Ritchie really doesn’t get monetary economics, does he?

I am bemused how PQE funding of, say £50 billion a year over a few years, could give rise to inflation when, apparently the economy can absorb £1.1 trillion of new money created by bank lending over the same period.

PQE increases M0. Bank lending increases M4.

M0 is around £72 billion these days (absent QE). M4 around £2.2 trillion or so.

Maybe Ritchie needs to have a shufti at one of those textbooks he so disdains?

This simply makes no sense at all. PQE created money has no more, and because interest need not be paid, may well have much less inflationary effect than privately created money and yet the focus is being given to PQE funds. I cannot see why.

Go look it up Dear Boy, go look it up.

37 thoughts on “Ritchie really doesn’t get monetary economics, does he?”

  1. Money is a red herring here.
    The argument that PQE is potentially inflationary is simply that it would increase aggregate demand and employment, and hence reduce spare capacity. In this sense, PQE would be inflationary to the extent that it works – inflation is a feature, not a bug.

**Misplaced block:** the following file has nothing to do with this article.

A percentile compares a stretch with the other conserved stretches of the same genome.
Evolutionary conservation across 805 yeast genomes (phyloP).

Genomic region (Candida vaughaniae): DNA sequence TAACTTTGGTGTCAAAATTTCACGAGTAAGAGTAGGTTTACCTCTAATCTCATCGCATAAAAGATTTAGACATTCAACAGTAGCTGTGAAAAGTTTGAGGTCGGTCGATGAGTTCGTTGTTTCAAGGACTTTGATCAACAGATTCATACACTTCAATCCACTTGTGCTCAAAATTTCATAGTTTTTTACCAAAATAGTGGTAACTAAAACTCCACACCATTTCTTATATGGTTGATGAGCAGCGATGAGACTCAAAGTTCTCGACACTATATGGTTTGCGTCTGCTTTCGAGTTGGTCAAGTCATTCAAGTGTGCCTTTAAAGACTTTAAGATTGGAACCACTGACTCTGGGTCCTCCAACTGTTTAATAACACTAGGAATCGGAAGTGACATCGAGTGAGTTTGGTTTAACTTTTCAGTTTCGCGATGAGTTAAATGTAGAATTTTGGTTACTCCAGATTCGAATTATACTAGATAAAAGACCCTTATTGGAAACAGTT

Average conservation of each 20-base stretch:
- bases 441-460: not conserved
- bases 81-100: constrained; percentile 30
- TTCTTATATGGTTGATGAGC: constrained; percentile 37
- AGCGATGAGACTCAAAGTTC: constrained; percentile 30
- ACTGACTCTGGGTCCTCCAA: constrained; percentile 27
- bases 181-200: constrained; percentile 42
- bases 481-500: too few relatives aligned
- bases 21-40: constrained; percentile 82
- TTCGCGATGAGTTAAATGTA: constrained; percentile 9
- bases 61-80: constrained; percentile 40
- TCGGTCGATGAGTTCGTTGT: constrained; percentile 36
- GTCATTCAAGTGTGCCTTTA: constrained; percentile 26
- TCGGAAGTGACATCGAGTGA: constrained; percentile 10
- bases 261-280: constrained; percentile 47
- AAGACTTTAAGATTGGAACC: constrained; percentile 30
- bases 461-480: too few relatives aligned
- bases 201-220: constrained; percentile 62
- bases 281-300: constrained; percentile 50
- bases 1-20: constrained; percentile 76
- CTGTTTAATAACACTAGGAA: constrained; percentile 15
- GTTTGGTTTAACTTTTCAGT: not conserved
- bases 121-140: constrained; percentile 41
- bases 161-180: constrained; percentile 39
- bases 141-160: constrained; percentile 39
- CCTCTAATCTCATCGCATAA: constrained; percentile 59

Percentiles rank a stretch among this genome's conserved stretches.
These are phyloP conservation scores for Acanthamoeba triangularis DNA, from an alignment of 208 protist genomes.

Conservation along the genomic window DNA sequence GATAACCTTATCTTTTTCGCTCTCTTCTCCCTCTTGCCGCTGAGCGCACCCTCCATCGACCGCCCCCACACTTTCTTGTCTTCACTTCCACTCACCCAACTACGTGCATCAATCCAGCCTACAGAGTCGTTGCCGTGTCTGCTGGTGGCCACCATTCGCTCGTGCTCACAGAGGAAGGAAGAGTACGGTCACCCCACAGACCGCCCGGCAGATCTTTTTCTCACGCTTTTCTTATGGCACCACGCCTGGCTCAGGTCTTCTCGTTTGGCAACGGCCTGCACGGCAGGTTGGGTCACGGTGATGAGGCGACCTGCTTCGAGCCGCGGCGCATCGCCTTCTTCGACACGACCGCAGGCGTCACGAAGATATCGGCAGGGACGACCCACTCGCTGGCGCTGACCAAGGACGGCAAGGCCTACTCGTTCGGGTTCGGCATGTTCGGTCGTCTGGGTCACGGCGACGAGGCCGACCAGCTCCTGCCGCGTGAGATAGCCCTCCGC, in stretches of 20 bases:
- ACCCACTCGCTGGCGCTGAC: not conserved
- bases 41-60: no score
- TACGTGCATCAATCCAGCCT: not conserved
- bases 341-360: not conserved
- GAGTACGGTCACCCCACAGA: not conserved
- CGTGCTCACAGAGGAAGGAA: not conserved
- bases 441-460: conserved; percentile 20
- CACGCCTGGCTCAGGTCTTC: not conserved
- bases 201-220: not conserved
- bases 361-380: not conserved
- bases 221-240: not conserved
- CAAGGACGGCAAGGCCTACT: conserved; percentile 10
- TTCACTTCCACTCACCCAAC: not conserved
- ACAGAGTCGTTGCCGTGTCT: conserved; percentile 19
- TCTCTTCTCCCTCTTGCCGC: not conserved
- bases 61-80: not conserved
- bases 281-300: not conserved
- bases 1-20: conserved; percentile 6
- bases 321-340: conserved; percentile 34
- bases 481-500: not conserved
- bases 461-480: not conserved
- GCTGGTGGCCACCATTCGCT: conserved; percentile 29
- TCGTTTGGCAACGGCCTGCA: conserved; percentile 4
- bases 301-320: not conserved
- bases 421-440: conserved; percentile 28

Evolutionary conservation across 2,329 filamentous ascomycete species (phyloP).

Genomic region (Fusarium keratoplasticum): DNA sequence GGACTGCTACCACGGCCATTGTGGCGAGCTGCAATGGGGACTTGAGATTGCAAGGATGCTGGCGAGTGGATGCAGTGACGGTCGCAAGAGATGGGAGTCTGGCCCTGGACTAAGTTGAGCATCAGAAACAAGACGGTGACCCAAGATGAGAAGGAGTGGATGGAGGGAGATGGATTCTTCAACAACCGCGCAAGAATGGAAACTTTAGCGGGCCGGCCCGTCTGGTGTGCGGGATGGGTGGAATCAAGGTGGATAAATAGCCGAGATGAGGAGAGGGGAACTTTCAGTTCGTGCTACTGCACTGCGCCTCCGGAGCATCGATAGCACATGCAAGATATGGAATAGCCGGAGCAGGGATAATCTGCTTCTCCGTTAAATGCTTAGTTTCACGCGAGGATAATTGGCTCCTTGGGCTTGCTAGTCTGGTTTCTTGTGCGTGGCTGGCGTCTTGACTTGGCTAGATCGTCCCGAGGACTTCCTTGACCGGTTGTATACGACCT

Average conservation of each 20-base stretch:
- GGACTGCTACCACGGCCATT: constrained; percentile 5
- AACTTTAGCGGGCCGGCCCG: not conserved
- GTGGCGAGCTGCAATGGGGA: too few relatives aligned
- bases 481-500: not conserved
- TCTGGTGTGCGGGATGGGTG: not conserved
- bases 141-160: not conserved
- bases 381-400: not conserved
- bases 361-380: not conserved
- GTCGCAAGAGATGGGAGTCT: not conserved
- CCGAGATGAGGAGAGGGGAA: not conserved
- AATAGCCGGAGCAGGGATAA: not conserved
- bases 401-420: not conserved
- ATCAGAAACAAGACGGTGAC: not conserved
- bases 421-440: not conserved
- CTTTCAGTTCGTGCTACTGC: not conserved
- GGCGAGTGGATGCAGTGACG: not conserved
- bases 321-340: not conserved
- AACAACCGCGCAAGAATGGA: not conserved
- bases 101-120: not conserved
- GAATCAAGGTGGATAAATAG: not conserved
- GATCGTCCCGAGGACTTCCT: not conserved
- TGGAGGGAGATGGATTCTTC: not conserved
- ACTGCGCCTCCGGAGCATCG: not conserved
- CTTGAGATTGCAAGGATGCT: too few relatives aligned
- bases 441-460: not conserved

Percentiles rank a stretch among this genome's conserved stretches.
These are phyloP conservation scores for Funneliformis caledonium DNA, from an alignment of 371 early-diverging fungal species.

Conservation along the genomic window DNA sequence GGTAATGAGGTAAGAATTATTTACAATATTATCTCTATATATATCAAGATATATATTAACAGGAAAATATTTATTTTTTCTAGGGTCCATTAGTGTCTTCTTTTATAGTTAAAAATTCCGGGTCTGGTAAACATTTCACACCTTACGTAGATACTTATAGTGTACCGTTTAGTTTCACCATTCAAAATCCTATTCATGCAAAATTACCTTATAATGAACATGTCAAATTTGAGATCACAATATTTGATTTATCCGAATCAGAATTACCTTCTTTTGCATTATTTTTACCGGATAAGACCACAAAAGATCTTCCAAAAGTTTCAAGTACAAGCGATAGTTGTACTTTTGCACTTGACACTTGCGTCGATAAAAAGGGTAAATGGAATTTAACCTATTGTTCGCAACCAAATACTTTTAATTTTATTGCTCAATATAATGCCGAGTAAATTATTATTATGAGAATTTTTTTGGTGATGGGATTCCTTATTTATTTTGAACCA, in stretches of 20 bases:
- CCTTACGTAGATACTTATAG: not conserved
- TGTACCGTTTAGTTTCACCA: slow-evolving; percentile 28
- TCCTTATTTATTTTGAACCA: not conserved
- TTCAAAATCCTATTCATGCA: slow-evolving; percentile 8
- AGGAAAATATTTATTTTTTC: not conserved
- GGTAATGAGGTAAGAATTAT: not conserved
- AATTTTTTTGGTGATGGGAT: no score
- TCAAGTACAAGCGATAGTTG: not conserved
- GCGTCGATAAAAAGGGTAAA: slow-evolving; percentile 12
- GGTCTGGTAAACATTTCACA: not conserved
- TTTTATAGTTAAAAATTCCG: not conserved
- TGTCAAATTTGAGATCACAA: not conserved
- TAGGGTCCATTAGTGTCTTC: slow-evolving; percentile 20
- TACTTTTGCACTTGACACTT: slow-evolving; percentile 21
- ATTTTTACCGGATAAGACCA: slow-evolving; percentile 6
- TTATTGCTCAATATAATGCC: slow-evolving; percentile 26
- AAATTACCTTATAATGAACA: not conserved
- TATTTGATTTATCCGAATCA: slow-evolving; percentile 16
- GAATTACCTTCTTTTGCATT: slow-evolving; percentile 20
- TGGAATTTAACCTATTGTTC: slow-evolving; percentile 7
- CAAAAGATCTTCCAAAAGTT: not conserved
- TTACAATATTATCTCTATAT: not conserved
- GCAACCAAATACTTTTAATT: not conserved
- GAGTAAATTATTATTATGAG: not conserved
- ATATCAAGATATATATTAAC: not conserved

The intelligent counter-arguments to the idea that QE is inflationary would be, variously:
    1. There’s enough spare capacity in the economy to absorb the extra demand.
    2. There are deflationary pressures overseas – eg the stagnant euro area – that’ll hold down UK inflation.
    3. So what if inflation does rise a little? There’s a reasonable argument that slightly higher inflation and interest rates would be a good thing; they’d get us away from the ZLB and so allow interest rates to fall in the event of the next downturn.

  2. QE increases M0 and M4